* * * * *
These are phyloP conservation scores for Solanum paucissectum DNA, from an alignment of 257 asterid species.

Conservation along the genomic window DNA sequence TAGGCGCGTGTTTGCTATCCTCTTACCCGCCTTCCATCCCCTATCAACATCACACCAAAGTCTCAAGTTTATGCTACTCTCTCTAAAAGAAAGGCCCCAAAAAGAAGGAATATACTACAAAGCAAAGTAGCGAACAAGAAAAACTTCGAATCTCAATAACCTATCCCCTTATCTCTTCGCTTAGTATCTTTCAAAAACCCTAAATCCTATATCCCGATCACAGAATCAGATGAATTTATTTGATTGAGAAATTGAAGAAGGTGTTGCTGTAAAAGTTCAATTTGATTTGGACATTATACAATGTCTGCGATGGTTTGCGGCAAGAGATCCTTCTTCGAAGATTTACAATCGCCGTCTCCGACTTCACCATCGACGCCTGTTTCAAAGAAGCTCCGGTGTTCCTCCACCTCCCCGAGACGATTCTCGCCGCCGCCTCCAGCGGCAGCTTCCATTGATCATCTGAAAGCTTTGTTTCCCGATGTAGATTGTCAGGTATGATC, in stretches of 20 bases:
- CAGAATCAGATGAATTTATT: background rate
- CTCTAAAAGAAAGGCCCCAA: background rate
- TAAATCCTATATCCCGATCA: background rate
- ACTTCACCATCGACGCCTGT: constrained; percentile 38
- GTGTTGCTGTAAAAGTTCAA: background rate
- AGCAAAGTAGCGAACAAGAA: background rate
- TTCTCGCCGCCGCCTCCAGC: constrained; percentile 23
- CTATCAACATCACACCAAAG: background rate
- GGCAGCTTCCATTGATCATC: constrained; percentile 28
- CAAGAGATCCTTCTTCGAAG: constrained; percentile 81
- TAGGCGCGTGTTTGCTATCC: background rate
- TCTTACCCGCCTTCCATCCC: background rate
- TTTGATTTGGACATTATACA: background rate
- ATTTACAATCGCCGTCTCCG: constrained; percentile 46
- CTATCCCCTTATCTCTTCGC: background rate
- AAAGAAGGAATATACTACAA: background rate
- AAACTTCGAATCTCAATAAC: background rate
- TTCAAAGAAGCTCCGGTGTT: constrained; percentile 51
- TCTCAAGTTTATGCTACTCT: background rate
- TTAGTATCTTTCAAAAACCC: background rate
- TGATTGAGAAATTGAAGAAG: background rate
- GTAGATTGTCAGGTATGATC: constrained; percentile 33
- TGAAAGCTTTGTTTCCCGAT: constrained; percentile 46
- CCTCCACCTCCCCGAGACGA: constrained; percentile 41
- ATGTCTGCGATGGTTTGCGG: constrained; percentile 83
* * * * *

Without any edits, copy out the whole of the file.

These are phyloP conservation scores for Solanum paucissectum DNA, from an alignment of 257 asterid species.

Conservation along the genomic window DNA sequence TAGGCGCGTGTTTGCTATCCTCTTACCCGCCTTCCATCCCCTATCAACATCACACCAAAGTCTCAAGTTTATGCTACTCTCTCTAAAAGAAAGGCCCCAAAAAGAAGGAATATACTACAAAGCAAAGTAGCGAACAAGAAAAACTTCGAATCTCAATAACCTATCCCCTTATCTCTTCGCTTAGTATCTTTCAAAAACCCTAAATCCTATATCCCGATCACAGAATCAGATGAATTTATTTGATTGAGAAATTGAAGAAGGTGTTGCTGTAAAAGTTCAATTTGATTTGGACATTATACAATGTCTGCGATGGTTTGCGGCAAGAGATCCTTCTTCGAAGATTTACAATCGCCGTCTCCGACTTCACCATCGACGCCTGTTTCAAAGAAGCTCCGGTGTTCCTCCACCTCCCCGAGACGATTCTCGCCGCCGCCTCCAGCGGCAGCTTCCATTGATCATCTGAAAGCTTTGTTTCCCGATGTAGATTGTCAGGTATGATC, in stretches of 20 bases:
- CAGAATCAGATGAATTTATT: background rate
- CTCTAAAAGAAAGGCCCCAA: background rate
- TAAATCCTATATCCCGATCA: background rate
- ACTTCACCATCGACGCCTGT: constrained; percentile 38
- GTGTTGCTGTAAAAGTTCAA: background rate
- AGCAAAGTAGCGAACAAGAA: background rate
- TTCTCGCCGCCGCCTCCAGC: constrained; percentile 23
- CTATCAACATCACACCAAAG: background rate
- GGCAGCTTCCATTGATCATC: constrained; percentile 28
- CAAGAGATCCTTCTTCGAAG: constrained; percentile 81
- TAGGCGCGTGTTTGCTATCC: background rate
- TCTTACCCGCCTTCCATCCC: background rate
- TTTGATTTGGACATTATACA: background rate
- ATTTACAATCGCCGTCTCCG: constrained; percentile 46
- CTATCCCCTTATCTCTTCGC: background rate
- AAAGAAGGAATATACTACAA: background rate
- AAACTTCGAATCTCAATAAC: background rate
- TTCAAAGAAGCTCCGGTGTT: constrained; percentile 51
- TCTCAAGTTTATGCTACTCT: background rate
- TTAGTATCTTTCAAAAACCC: background rate
- TGATTGAGAAATTGAAGAAG: background rate
- GTAGATTGTCAGGTATGATC: constrained; percentile 33
- TGAAAGCTTTGTTTCCCGAT: constrained; percentile 46
- CCTCCACCTCCCCGAGACGA: constrained; percentile 41
- ATGTCTGCGATGGTTTGCGG: constrained; percentile 83